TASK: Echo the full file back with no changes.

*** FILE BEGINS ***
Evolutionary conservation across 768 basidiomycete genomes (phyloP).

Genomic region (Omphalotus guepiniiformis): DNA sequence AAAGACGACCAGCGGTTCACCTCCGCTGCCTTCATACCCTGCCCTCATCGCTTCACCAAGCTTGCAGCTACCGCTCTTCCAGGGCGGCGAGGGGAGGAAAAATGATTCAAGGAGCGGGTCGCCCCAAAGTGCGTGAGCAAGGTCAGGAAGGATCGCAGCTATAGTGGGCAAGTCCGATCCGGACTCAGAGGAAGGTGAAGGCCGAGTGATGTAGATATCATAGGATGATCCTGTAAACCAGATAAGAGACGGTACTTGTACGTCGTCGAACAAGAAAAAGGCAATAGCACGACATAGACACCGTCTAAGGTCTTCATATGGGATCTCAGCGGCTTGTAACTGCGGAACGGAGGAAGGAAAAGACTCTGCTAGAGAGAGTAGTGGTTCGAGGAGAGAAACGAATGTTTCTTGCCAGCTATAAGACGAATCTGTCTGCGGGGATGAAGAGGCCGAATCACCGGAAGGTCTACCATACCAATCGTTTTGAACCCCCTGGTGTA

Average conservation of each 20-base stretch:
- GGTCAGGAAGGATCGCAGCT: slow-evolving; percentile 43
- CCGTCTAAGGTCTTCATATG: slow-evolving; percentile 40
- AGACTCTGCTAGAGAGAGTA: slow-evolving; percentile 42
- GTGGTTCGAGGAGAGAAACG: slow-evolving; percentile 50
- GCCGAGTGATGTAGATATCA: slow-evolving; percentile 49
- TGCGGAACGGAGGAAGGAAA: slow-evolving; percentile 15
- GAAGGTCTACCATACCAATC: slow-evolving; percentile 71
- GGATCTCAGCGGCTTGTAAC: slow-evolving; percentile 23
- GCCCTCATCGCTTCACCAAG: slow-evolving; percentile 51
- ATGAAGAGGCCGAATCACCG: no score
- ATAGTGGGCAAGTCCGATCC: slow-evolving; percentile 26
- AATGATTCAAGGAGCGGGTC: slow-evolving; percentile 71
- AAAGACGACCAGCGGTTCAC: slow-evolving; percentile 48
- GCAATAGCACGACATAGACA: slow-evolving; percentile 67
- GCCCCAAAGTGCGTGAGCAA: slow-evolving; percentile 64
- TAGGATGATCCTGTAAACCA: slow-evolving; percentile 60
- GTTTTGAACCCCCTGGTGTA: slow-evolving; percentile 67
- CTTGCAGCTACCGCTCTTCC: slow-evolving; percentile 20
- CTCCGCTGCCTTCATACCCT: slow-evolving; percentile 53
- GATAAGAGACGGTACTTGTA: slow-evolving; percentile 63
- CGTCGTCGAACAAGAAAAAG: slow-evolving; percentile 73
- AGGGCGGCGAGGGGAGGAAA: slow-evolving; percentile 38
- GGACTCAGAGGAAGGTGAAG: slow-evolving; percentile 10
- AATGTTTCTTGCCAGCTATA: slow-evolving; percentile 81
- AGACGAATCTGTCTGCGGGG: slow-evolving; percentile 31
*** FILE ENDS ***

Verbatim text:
Evolutionary conservation across 768 basidiomycete genomes (phyloP).

Genomic region (Omphalotus guepiniiformis): DNA sequence AAAGACGACCAGCGGTTCACCTCCGCTGCCTTCATACCCTGCCCTCATCGCTTCACCAAGCTTGCAGCTACCGCTCTTCCAGGGCGGCGAGGGGAGGAAAAATGATTCAAGGAGCGGGTCGCCCCAAAGTGCGTGAGCAAGGTCAGGAAGGATCGCAGCTATAGTGGGCAAGTCCGATCCGGACTCAGAGGAAGGTGAAGGCCGAGTGATGTAGATATCATAGGATGATCCTGTAAACCAGATAAGAGACGGTACTTGTACGTCGTCGAACAAGAAAAAGGCAATAGCACGACATAGACACCGTCTAAGGTCTTCATATGGGATCTCAGCGGCTTGTAACTGCGGAACGGAGGAAGGAAAAGACTCTGCTAGAGAGAGTAGTGGTTCGAGGAGAGAAACGAATGTTTCTTGCCAGCTATAAGACGAATCTGTCTGCGGGGATGAAGAGGCCGAATCACCGGAAGGTCTACCATACCAATCGTTTTGAACCCCCTGGTGTA

Average conservation of each 20-base stretch:
- GGTCAGGAAGGATCGCAGCT: slow-evolving; percentile 43
- CCGTCTAAGGTCTTCATATG: slow-evolving; percentile 40
- AGACTCTGCTAGAGAGAGTA: slow-evolving; percentile 42
- GTGGTTCGAGGAGAGAAACG: slow-evolving; percentile 50
- GCCGAGTGATGTAGATATCA: slow-evolving; percentile 49
- TGCGGAACGGAGGAAGGAAA: slow-evolving; percentile 15
- GAAGGTCTACCATACCAATC: slow-evolving; percentile 71
- GGATCTCAGCGGCTTGTAAC: slow-evolving; percentile 23
- GCCCTCATCGCTTCACCAAG: slow-evolving; percentile 51
- ATGAAGAGGCCGAATCACCG: no score
- ATAGTGGGCAAGTCCGATCC: slow-evolving; percentile 26
- AATGATTCAAGGAGCGGGTC: slow-evolving; percentile 71
- AAAGACGACCAGCGGTTCAC: slow-evolving; percentile 48
- GCAATAGCACGACATAGACA: slow-evolving; percentile 67
- GCCCCAAAGTGCGTGAGCAA: slow-evolving; percentile 64
- TAGGATGATCCTGTAAACCA: slow-evolving; percentile 60
- GTTTTGAACCCCCTGGTGTA: slow-evolving; percentile 67
- CTTGCAGCTACCGCTCTTCC: slow-evolving; percentile 20
- CTCCGCTGCCTTCATACCCT: slow-evolving; percentile 53
- GATAAGAGACGGTACTTGTA: slow-evolving; percentile 63
- CGTCGTCGAACAAGAAAAAG: slow-evolving; percentile 73
- AGGGCGGCGAGGGGAGGAAA: slow-evolving; percentile 38
- GGACTCAGAGGAAGGTGAAG: slow-evolving; percentile 10
- AATGTTTCTTGCCAGCTATA: slow-evolving; percentile 81
- AGACGAATCTGTCTGCGGGG: slow-evolving; percentile 31